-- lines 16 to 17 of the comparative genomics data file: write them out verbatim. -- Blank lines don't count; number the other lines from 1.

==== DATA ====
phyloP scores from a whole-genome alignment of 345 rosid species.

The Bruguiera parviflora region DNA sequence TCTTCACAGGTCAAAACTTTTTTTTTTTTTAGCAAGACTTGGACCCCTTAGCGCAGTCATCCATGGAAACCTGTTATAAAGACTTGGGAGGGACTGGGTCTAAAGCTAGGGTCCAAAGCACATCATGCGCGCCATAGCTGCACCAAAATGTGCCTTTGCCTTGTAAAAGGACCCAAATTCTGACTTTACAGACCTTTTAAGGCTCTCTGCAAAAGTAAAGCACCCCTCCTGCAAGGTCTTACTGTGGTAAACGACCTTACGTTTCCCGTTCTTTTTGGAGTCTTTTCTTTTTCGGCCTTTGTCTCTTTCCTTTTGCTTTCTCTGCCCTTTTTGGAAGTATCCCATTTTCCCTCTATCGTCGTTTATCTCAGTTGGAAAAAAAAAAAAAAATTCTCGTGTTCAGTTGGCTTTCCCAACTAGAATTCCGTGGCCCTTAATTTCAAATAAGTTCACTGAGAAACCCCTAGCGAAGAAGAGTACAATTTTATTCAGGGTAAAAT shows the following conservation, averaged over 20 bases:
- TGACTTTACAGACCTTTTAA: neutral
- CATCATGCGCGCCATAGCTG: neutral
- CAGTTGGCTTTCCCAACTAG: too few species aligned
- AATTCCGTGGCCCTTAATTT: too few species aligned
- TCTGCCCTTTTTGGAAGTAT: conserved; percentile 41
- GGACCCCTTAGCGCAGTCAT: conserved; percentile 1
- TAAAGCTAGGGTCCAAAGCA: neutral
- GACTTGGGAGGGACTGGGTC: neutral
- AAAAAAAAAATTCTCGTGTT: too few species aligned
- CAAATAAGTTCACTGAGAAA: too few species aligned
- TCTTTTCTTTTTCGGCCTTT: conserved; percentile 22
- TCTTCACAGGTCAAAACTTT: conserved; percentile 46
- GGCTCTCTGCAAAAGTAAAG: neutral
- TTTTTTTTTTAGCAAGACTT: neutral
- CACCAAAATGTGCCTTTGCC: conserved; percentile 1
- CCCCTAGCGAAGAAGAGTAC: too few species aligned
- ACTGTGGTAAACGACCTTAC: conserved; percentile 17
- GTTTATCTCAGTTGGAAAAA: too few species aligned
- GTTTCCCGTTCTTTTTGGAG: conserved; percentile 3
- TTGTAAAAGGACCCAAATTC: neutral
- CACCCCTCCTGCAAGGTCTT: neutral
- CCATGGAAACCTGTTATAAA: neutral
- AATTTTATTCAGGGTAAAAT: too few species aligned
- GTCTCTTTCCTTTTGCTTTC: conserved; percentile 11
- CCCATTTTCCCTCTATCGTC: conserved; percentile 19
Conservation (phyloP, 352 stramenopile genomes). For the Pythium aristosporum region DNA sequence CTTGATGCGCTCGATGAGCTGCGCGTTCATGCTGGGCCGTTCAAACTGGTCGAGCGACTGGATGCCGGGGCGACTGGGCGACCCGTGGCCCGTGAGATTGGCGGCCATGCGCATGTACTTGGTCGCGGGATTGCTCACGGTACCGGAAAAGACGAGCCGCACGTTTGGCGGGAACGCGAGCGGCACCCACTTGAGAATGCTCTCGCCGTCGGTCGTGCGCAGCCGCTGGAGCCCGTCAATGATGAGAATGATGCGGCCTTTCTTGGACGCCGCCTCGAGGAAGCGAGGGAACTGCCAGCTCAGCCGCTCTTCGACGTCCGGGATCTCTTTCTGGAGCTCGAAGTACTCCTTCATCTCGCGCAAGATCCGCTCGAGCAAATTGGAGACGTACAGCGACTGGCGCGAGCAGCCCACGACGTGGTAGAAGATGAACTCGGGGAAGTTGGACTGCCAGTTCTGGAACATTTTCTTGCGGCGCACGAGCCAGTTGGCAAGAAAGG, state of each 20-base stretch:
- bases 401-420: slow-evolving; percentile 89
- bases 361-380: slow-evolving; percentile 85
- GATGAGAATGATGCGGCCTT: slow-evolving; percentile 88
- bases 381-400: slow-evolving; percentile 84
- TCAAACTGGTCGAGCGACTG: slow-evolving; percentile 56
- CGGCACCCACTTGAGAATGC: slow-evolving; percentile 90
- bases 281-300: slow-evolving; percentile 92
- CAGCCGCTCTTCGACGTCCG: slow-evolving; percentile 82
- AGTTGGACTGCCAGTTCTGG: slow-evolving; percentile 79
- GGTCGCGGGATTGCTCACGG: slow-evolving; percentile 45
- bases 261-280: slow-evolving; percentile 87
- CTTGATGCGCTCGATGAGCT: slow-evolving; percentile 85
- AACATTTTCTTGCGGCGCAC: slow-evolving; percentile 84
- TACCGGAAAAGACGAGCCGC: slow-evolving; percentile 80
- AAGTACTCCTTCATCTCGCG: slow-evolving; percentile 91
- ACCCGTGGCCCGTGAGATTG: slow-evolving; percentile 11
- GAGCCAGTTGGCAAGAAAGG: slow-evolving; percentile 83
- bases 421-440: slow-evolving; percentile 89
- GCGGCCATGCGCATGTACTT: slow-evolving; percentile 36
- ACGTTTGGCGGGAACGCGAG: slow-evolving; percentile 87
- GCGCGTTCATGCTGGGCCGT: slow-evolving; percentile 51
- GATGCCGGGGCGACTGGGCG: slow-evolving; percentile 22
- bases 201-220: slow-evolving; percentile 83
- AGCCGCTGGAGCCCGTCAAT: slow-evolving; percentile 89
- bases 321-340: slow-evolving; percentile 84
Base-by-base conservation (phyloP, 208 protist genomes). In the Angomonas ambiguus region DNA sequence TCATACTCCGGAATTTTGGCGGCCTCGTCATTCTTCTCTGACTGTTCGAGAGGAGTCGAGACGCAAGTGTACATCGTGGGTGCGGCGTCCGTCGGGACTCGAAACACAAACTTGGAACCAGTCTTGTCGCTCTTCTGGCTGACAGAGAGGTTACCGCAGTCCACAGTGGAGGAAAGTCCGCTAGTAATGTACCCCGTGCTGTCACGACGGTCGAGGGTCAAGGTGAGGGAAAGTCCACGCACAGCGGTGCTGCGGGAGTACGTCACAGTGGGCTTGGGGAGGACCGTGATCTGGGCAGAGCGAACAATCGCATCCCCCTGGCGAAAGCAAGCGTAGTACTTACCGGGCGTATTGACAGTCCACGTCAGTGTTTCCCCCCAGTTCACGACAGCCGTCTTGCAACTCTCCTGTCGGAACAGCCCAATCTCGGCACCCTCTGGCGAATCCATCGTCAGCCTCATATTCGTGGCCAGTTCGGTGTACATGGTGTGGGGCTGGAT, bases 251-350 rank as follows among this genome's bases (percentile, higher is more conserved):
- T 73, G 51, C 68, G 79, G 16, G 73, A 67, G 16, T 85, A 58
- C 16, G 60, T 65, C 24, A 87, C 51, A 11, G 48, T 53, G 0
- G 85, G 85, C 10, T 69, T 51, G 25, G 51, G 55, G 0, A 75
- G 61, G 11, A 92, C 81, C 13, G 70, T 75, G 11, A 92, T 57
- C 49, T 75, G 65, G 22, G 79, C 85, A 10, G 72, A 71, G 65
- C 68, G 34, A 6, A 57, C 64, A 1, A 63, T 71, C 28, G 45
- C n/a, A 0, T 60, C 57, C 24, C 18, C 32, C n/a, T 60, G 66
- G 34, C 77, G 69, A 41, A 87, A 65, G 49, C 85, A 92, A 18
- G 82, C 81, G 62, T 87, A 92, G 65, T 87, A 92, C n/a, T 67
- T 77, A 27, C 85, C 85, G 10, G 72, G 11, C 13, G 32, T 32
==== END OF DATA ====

- TTTTTTTTTTAGCAAGACTT: neutral
- CACCAAAATGTGCCTTTGCC: conserved; percentile 1